For the wars in Iraq and Afghanistan, the needs of the field commander and their troops were forwarded as requests to the regional (CENTCOM) combatant commander, who reviewed them and, if he was in agreement, pushed them to the Pentagon. Each request then had to pass through a Joint Chiefs of Staff filter, a military department filter, a department comptroller (the money person) filter, multiple procurement bureaucracy filters, and often other filters, any of which could delay or stop fulfillment of the requested equipment. These current, urgent requests were weighed against the existing long-term plans, programs, and available budgets and all too often were found to be lower in priority than nearly everything else – which meant they disappeared into a Pentagon black hole.

There is an express lane for the most pressing war fighter needs, a process to address “joint urgent operational needs.” These requests are evaluated at a very senior level, including the deputy secretary of defense and vice chairman of the Joint Chiefs. Those that are approved are sent to the appropriate military service, which is asked to come up with the money. Another black hole. If the money is authorized, all too often it will be months or years after the “urgent” request is made. Worse, even during two wars, protecting future needs, bureaucratic lethargy, an unwillingness to challenge Congress on pet projects, a peacetime mind-set, and weak leadership in refereeing fights over who should pay for material that everyone agreed was needed all too often resulted in no action at all – even as we had kids dying on battlefields because those needs were not being met. All that was intolerable to me.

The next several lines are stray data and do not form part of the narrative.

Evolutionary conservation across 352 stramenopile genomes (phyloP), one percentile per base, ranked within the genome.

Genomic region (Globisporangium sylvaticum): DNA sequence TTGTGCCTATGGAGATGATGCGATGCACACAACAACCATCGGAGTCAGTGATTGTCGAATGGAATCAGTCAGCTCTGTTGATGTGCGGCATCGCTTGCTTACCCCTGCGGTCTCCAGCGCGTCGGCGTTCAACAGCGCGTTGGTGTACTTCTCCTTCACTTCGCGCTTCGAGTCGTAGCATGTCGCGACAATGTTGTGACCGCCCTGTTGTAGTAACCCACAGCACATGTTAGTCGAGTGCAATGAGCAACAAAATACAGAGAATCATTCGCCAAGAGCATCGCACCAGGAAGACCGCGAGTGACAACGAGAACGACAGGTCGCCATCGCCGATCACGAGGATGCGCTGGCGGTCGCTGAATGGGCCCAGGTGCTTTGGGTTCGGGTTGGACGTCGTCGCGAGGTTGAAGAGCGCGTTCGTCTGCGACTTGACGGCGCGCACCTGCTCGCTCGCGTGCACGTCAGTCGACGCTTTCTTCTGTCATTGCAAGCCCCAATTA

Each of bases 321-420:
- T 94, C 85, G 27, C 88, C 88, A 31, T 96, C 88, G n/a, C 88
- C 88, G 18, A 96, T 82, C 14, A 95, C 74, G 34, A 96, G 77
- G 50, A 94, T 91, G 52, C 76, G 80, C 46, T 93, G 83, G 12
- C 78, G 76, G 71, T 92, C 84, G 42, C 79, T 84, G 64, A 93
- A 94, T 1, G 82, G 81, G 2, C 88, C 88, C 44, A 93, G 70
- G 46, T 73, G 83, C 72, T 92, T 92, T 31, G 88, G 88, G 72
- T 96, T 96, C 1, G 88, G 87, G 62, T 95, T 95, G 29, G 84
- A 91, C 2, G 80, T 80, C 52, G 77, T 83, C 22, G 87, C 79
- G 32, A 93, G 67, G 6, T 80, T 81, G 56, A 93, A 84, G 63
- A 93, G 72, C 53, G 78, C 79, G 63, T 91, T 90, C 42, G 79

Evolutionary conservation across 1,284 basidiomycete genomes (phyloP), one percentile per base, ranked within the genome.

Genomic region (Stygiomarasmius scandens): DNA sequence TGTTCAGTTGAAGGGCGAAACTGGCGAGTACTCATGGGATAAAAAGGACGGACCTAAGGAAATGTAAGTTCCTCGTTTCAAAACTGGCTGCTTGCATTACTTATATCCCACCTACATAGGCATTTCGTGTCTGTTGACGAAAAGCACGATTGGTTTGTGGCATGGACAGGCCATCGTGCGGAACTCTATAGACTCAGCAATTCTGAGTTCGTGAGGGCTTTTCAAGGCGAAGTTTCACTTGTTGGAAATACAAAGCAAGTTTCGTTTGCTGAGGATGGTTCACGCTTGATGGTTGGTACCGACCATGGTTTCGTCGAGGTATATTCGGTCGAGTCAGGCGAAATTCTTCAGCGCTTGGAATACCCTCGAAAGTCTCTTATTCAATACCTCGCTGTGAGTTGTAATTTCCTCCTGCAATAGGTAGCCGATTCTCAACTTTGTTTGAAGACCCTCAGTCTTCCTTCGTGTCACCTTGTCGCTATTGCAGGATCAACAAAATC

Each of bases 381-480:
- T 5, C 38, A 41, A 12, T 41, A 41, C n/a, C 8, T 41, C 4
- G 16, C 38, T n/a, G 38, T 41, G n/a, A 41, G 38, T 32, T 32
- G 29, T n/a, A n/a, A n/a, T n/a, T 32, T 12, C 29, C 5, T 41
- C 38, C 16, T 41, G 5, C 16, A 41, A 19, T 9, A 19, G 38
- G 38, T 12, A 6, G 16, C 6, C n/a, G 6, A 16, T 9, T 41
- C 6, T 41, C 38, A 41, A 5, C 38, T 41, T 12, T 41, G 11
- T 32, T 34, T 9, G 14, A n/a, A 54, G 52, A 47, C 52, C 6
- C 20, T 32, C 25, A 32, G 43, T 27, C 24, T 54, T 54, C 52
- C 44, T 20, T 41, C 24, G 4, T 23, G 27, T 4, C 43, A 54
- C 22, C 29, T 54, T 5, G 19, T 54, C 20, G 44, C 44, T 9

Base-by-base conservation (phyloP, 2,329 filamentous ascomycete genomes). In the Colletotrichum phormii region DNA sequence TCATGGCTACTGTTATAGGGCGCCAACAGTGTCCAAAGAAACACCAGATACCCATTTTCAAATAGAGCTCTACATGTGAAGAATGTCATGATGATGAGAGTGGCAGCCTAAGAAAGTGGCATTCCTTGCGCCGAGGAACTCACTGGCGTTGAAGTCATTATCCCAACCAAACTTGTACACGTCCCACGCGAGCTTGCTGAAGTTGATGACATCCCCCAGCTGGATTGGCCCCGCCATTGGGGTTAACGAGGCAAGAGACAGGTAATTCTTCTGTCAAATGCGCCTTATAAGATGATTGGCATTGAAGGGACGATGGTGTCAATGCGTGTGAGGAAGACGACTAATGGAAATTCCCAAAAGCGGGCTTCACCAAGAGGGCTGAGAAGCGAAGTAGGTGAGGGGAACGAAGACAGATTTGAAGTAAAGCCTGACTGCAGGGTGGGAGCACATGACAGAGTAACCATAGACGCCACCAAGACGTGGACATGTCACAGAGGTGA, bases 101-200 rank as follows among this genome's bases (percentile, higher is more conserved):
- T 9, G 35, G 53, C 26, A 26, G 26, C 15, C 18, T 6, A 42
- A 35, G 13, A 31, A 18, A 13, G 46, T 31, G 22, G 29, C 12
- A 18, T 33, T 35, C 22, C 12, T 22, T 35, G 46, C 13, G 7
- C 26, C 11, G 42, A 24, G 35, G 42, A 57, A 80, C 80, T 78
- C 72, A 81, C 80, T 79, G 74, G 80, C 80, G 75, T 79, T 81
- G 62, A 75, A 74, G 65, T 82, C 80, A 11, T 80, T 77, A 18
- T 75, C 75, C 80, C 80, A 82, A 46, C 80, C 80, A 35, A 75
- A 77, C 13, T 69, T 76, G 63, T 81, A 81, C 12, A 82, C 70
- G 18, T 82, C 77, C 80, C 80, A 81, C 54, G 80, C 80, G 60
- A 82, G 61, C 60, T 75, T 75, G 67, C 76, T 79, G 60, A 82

Although I had decades of experience in the national security arena, I never made any claim to expertise as a military strategist or defense reformer. I had, however, as I said earlier, successfully led and run huge organizations. I had been brought in to turn around a failing war effort. My fight to sustain minimal support in Congress so that the troops would have time to accomplish that turnaround was tough enough, but I soon realized I would also have to fight the Pentagon itself. I decided I had to be the principal advocate in Defense for the commanders and the troops. I would be both “urgent” and “ruthless.”

To complicate matters, all the services regarded the counterinsurgency wars in Iraq and Afghanistan as unwelcome military aberrations, the kind of conflict we would never fight again – just the way they felt after Vietnam. The services all wanted to get back to training and equipping our forces for the kind of conflicts in the future they had always planned for: for the Army, conventional force-on-force conflicts against nation-states with large ground formations; for the Marine Corps, a light, mobile force operating from ships and focused on amphibious operations; for the Navy, conventional maritime operations on the high seas centered on aircraft carriers; for the Air Force, high-tech air-to-air combat and strategic bombing against major nation-states.